As far too many Americans have learned these last few years, when you owe a lot, even a slightly higher interest rate translates into much higher bills. Fortunately, so far, the U.S. government enjoys the lowest interest rates in the world on its borrowing, because bondholders view the possibility of default as virtually zero. Why do they think so? Simple: the United States has the largest economy in the world, and Congress has the ability to tap that economy to raise any sum needed to pay American obligations.

Recently, Republican Presidential candidates like Michelle Bachmann and Tim Pawlenty have questioned whether failing to raise the debt ceiling would really matter. After several cycles of big tax cuts, massive wartime spending, and sustained economic malaise, we have nowhere near enough revenue to actually pay our bills.

Forget about raising the debt ceiling to cover new spending (though President Obama’s budget certainly would continue overspending); we need to do it just to borrow the money to service our existing debt. Long-term, that’s not sustainable, but short-term, it’s unavoidable.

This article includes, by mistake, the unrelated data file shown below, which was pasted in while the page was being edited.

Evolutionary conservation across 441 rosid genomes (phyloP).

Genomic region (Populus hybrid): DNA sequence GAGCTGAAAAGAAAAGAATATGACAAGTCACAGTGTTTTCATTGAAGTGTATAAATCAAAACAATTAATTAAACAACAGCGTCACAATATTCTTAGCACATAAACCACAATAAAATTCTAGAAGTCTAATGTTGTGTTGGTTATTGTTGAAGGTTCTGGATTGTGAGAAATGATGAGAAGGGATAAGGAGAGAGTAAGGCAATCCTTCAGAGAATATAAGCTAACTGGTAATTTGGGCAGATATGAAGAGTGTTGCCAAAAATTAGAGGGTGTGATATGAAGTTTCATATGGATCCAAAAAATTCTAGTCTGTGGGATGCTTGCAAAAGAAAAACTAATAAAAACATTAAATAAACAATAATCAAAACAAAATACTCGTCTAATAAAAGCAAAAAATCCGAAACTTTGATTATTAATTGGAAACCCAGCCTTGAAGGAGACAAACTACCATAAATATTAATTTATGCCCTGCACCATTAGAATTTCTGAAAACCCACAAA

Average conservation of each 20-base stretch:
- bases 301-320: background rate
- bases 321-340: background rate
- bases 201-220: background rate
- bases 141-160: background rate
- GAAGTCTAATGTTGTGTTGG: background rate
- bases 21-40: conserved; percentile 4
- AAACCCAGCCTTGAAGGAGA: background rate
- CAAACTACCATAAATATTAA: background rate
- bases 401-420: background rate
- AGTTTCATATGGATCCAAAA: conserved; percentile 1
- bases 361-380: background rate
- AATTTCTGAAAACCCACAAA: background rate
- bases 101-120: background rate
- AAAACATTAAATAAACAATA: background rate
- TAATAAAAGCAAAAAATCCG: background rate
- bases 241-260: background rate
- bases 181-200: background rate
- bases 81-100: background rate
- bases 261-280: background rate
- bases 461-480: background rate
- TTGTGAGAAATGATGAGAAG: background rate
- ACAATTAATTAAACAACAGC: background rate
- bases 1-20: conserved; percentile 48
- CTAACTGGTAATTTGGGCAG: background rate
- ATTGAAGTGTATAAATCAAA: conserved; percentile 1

To those who think that markets would not consider a failure of the United States to pay its obligations to be a true default, one need only take note of the news from S&P today regarding Greece: even a voluntary roll-over of Greek bonds by current bondholders would be interpreted as a default by credit-raters. Don’t misunderstand the S&P stance here as limited to Greece!

After years of generous ratings that amounted to little more than rubber-stamps for Wall Street, raters are taking their jobs very seriously. If Congress fails to raise the debt ceiling—if legislators fail to take their jobs seriously—and the U.S. government has to start denying payment of certain obligations, the full faith and credit of the United States of America is very much at risk.

A U.S. default would return the United States and the world to the very point where things were in December 2008, to the brink of economic collapse. This time around, there won’t be any bailouts to save us, and by the time even the most ideological Tea Party supporters realize they were wrong, it will be too late.